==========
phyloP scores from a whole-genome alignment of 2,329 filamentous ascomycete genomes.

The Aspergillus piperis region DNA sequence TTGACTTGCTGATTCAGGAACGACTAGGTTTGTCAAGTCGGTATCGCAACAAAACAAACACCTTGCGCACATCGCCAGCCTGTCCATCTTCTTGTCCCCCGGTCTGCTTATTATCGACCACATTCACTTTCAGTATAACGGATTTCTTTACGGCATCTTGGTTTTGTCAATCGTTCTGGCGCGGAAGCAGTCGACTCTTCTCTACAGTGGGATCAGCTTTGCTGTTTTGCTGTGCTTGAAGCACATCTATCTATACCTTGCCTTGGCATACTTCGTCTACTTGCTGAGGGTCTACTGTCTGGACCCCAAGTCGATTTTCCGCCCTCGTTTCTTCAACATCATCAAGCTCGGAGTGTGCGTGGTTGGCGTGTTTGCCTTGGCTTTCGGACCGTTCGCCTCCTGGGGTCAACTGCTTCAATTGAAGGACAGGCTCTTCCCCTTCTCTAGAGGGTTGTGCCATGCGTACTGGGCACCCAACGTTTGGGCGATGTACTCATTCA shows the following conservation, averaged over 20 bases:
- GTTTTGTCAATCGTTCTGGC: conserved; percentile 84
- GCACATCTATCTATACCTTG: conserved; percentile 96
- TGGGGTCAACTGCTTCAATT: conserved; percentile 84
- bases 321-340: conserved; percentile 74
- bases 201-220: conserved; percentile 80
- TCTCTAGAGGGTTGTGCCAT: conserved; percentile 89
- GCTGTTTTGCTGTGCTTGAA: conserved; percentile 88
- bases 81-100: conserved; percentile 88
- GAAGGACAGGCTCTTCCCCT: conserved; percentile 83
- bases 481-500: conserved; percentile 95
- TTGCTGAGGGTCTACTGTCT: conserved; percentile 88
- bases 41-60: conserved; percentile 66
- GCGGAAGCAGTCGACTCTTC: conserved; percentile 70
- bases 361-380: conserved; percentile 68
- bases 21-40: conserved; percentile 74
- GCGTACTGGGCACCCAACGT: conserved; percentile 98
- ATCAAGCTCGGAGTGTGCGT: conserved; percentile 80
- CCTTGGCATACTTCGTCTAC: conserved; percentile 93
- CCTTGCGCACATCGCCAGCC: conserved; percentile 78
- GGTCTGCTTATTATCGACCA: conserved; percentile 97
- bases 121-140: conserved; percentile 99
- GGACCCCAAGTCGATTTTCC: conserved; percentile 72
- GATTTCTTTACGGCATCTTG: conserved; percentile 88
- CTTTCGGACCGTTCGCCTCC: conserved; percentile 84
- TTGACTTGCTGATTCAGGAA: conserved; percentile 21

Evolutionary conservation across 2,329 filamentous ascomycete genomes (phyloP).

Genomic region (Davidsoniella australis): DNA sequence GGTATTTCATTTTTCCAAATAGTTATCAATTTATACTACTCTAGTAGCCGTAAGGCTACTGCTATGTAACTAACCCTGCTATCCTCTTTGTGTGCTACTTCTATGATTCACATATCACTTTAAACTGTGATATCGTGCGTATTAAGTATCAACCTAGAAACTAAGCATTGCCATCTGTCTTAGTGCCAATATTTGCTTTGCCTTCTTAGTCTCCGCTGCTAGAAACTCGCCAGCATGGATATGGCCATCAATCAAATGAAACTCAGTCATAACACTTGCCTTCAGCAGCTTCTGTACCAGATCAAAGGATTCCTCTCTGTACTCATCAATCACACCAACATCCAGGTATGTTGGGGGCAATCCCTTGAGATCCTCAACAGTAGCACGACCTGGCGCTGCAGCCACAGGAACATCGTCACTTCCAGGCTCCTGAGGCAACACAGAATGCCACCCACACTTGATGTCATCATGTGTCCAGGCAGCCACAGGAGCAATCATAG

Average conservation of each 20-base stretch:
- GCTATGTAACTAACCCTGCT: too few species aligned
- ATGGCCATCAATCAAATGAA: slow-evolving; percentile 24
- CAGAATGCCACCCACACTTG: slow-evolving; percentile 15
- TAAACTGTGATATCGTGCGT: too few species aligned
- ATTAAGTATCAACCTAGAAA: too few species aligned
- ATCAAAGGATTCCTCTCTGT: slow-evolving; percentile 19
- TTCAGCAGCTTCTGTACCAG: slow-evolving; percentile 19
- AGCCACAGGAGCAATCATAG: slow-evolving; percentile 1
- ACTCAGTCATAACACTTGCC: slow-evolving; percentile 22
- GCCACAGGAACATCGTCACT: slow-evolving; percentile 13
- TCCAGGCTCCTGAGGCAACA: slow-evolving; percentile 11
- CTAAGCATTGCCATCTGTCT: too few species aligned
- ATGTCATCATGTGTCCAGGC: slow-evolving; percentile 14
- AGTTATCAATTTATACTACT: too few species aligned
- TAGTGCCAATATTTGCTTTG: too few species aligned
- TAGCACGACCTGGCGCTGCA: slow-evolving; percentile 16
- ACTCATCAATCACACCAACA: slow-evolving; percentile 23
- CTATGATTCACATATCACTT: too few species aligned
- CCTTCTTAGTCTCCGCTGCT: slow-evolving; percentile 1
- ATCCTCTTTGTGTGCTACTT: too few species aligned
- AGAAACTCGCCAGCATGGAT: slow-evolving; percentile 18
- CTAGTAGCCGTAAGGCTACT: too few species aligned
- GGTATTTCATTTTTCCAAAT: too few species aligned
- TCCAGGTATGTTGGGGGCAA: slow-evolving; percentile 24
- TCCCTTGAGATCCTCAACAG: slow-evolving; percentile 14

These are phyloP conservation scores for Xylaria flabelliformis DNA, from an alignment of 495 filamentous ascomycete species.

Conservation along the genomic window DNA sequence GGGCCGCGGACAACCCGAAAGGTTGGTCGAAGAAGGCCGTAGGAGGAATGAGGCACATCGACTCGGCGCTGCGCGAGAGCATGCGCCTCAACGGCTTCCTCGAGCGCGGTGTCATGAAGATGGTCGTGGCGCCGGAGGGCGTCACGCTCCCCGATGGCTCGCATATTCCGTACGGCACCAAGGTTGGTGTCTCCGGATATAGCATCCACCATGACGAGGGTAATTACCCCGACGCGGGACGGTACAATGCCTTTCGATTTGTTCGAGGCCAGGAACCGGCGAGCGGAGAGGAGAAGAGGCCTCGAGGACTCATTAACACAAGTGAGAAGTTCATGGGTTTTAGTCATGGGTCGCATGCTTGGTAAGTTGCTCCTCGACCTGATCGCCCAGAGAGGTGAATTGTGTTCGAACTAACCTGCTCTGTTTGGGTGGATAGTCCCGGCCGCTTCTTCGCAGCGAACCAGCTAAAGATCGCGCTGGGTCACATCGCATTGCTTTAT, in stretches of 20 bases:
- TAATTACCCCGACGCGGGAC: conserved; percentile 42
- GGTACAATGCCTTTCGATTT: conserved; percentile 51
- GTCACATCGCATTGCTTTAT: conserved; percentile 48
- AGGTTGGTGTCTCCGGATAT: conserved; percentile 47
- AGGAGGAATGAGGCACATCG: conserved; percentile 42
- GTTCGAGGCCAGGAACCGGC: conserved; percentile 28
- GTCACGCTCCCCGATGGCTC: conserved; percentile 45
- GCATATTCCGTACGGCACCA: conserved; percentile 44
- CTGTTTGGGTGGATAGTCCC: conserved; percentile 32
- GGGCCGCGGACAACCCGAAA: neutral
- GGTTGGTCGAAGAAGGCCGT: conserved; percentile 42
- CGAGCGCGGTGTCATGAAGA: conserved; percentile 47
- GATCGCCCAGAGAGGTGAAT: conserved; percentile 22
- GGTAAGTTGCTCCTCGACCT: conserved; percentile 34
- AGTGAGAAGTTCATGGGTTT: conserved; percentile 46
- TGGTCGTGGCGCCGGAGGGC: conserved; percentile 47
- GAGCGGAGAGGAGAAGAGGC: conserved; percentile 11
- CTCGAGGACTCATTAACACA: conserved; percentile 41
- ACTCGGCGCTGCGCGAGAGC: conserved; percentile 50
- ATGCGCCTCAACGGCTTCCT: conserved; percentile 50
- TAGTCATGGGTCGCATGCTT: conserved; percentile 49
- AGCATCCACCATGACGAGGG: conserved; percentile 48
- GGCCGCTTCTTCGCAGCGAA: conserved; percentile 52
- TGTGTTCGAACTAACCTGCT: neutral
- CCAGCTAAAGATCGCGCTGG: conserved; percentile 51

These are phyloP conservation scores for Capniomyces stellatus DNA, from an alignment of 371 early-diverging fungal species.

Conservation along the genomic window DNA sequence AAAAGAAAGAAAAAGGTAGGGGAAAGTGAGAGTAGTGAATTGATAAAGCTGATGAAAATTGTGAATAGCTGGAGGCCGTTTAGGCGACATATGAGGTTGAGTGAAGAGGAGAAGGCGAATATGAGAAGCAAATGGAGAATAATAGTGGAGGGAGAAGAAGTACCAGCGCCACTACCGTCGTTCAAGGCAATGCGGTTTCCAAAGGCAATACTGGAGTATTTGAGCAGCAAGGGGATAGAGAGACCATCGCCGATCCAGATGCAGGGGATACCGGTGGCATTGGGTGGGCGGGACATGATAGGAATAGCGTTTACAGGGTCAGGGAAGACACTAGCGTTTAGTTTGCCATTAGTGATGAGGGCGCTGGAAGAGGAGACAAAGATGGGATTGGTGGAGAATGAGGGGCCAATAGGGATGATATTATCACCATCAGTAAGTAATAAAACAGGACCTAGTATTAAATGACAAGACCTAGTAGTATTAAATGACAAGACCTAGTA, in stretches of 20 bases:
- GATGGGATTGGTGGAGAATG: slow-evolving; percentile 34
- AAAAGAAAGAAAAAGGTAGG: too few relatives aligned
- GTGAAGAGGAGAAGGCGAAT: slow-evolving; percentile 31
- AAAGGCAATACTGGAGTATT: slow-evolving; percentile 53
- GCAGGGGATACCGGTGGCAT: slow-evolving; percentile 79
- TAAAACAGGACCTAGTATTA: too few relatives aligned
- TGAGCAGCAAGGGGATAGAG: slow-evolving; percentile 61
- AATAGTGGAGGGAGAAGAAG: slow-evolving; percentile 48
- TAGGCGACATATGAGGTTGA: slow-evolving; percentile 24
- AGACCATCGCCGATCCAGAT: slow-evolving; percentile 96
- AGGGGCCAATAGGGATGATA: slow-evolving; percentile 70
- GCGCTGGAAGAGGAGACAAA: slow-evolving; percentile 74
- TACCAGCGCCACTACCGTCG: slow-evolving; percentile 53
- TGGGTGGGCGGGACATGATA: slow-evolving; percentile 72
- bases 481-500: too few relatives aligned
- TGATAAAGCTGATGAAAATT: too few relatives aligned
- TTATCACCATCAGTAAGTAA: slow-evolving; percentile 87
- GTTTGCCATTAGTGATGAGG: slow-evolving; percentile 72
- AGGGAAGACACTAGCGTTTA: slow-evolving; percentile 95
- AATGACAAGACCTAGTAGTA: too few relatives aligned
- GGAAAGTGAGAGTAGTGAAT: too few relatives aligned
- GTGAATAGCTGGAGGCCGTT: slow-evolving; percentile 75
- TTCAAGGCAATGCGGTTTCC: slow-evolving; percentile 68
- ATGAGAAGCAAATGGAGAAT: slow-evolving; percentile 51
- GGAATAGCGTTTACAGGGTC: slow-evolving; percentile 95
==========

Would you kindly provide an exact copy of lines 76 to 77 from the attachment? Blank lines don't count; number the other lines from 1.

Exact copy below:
- ACTCGGCGCTGCGCGAGAGC: conserved; percentile 50
- ATGCGCCTCAACGGCTTCCT: conserved; percentile 50